A type of cancer that begins in bone or in the soft tissues of the body, including cartilage, fat, muscle, blood vessels, fibrous tissue, or other connective or supportive tissue. Different types of sarcoma are based on where the cancer forms. For example, osteosarcoma forms in bone, liposarcoma forms in fat, and rhabdomyosarcoma forms in muscle. Treatment and prognosis depend on the type and grade of the cancer (how abnormal the cancer cells look under a microscope and how quickly the cancer is likely to grow and spread). Sarcoma occurs in both adults and children.
Osteosarcoma and malignant fibrous histiocytoma (MFH) of the bone treatment usually involves surgery to remove the tumor. Chemotherapy, radiation therapy, and/or targeted therapy may also be used.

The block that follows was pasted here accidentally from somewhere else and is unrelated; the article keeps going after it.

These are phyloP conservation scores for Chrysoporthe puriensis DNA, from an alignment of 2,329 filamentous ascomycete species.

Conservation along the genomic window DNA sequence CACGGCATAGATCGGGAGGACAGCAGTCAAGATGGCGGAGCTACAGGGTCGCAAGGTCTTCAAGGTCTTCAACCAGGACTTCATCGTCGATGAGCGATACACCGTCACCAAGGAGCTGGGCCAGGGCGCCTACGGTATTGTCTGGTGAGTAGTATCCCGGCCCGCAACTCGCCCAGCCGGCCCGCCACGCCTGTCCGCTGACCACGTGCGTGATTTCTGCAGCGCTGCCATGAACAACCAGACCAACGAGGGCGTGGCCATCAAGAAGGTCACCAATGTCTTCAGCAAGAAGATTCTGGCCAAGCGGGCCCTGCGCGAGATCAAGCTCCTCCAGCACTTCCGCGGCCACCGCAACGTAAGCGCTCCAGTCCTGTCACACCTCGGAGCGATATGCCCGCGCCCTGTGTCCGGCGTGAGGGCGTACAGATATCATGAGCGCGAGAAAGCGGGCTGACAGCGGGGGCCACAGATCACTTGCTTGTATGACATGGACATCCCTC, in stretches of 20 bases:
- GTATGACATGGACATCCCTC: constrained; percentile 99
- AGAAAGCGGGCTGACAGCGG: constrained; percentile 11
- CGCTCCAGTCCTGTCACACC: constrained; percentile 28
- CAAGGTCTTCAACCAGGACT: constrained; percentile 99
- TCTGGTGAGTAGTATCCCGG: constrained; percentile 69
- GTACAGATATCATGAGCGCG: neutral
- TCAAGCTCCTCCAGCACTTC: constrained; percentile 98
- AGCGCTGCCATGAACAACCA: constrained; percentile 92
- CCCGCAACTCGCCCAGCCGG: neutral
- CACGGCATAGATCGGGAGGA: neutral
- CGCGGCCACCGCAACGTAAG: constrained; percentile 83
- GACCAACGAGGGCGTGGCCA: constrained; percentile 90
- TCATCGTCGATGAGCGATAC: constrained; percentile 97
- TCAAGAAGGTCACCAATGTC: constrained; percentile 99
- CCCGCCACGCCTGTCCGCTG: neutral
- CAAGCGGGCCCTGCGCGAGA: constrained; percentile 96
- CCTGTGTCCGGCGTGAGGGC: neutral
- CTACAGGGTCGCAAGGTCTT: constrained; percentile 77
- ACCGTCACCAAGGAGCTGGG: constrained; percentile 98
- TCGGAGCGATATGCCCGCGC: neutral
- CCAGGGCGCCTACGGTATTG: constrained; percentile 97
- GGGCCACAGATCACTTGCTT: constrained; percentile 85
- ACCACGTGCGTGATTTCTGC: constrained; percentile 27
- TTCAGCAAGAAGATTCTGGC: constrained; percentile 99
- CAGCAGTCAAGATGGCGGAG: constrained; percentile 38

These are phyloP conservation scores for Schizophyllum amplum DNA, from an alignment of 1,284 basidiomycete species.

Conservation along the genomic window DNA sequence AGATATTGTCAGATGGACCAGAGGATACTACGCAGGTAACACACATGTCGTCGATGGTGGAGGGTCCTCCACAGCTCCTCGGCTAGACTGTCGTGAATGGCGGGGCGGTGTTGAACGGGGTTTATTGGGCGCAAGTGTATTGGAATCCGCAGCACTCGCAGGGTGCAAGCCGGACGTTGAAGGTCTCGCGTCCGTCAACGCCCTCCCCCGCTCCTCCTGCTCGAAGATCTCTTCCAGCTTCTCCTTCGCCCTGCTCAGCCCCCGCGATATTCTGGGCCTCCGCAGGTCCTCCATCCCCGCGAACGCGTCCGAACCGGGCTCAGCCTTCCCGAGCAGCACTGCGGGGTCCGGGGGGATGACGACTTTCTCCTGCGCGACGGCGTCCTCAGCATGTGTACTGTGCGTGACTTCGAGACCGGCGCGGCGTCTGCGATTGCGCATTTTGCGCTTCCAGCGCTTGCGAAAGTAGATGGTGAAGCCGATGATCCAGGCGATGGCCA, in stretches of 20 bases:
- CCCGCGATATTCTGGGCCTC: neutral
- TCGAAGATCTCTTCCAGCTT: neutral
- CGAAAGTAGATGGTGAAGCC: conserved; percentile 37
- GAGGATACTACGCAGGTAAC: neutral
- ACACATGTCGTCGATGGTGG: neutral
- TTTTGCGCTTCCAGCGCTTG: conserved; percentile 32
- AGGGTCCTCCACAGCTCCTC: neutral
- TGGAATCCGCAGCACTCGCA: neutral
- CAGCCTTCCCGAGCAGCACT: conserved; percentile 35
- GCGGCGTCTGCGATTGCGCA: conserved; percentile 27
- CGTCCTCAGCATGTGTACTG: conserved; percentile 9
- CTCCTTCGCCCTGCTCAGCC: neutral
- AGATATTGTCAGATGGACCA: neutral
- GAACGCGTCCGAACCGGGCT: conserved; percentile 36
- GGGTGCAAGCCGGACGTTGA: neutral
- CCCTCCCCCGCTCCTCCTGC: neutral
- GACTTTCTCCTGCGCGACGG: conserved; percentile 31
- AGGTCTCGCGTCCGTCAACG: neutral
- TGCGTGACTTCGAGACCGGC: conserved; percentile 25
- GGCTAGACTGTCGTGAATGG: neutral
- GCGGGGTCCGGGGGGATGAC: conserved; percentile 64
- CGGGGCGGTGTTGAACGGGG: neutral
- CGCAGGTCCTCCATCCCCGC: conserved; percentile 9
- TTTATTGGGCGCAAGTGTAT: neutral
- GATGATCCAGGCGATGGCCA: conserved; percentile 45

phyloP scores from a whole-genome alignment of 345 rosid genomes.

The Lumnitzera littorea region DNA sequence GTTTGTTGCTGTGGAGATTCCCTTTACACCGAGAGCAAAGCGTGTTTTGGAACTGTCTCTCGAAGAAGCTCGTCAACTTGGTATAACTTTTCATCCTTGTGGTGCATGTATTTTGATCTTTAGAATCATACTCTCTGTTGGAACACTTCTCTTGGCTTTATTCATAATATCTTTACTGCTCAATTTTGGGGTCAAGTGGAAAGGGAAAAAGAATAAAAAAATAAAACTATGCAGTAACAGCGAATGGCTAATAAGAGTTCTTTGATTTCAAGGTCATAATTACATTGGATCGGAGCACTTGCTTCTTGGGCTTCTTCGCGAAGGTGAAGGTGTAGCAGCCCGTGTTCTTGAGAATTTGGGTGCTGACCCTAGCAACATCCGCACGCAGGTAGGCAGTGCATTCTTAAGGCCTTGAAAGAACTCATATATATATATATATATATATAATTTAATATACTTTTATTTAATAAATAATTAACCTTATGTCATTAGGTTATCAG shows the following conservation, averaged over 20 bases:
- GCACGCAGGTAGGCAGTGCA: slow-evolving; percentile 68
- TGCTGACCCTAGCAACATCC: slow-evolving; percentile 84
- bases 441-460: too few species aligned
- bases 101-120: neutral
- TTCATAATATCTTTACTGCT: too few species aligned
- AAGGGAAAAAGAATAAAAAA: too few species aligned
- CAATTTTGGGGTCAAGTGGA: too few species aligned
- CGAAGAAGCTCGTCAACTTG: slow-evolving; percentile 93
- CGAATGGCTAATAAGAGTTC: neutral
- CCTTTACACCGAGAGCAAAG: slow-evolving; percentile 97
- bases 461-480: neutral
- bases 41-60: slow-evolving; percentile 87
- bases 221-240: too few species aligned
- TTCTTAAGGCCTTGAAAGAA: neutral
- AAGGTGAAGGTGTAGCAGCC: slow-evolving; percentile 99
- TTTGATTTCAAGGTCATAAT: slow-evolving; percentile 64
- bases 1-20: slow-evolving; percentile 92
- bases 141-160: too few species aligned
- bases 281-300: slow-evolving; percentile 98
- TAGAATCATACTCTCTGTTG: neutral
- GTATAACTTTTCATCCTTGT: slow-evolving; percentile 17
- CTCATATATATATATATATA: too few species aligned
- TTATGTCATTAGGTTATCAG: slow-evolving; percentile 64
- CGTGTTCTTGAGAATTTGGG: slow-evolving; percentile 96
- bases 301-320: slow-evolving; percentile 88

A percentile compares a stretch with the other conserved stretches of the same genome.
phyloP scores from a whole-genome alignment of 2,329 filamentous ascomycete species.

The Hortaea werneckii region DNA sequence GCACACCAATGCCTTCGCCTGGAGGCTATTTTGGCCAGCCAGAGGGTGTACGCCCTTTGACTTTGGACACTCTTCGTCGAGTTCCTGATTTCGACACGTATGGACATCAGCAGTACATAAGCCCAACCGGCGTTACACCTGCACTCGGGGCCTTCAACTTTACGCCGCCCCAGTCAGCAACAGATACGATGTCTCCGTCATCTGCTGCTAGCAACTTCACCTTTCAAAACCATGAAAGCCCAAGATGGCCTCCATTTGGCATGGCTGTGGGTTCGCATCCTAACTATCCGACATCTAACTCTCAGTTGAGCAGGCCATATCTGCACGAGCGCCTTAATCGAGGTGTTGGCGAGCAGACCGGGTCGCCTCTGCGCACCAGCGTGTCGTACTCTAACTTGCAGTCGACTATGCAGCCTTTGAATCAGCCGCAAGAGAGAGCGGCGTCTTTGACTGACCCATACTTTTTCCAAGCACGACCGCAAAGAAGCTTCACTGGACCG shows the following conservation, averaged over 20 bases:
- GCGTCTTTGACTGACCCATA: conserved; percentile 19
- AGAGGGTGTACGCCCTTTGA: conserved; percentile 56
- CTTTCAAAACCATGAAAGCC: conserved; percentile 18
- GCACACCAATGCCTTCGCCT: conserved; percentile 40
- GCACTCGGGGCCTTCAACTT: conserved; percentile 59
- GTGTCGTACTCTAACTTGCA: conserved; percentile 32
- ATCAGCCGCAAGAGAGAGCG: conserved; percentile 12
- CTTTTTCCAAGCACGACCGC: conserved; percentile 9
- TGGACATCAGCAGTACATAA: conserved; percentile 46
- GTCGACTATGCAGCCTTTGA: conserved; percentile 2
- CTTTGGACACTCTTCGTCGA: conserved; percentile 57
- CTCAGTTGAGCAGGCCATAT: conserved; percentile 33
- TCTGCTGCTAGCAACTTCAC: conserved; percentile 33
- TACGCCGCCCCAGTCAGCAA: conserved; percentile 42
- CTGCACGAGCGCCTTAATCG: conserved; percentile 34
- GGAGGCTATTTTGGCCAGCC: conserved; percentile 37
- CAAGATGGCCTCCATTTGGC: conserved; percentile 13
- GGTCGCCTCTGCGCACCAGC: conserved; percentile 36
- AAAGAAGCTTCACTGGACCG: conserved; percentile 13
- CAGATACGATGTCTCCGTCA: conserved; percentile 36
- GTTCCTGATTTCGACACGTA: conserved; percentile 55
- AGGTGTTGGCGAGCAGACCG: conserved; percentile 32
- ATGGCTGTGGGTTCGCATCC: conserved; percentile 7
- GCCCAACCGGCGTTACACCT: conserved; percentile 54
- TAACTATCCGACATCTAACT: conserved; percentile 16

Chronic side effects include subcutaneous fibrosis, joint stiffness, lymphedema, bony fractures and second primary tumor formation in the radiation field.
The information contained in the Treatments and Side Effects sections are for informational purposes only. As with any cancer type, treatments and side effects can differ by patient. Please consult your oncologist for the specific treatments and side effects for your specific cancer.